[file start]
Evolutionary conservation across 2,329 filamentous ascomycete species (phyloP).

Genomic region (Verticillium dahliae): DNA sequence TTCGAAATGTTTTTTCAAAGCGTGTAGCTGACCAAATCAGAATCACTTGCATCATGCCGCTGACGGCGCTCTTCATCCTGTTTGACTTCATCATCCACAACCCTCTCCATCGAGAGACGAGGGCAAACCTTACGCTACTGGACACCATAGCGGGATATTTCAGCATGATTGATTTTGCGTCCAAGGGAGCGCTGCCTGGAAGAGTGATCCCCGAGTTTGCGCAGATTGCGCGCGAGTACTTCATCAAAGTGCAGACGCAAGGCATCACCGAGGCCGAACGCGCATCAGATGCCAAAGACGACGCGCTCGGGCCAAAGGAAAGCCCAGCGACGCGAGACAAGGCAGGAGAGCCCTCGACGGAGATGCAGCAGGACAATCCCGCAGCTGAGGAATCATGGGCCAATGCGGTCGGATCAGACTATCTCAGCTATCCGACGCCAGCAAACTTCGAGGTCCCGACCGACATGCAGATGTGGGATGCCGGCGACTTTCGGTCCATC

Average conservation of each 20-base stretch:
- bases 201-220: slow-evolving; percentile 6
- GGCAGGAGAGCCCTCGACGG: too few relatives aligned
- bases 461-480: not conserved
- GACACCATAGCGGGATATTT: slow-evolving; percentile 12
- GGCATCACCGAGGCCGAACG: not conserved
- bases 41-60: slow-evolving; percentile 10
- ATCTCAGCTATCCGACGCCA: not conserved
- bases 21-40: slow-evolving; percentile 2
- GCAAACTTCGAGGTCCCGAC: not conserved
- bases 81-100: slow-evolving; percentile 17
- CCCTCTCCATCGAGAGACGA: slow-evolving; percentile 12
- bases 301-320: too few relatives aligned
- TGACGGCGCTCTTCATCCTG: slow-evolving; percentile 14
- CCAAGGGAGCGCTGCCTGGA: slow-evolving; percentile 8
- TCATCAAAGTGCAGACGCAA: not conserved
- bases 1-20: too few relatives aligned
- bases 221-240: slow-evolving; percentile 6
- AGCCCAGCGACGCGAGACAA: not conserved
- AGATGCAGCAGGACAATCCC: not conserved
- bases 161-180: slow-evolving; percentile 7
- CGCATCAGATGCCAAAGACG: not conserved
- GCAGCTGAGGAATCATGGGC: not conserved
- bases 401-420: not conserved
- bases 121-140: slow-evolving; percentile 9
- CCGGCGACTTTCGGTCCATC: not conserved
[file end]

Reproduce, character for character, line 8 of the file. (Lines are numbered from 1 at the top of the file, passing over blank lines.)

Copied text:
- GGCATCACCGAGGCCGAACG: not conserved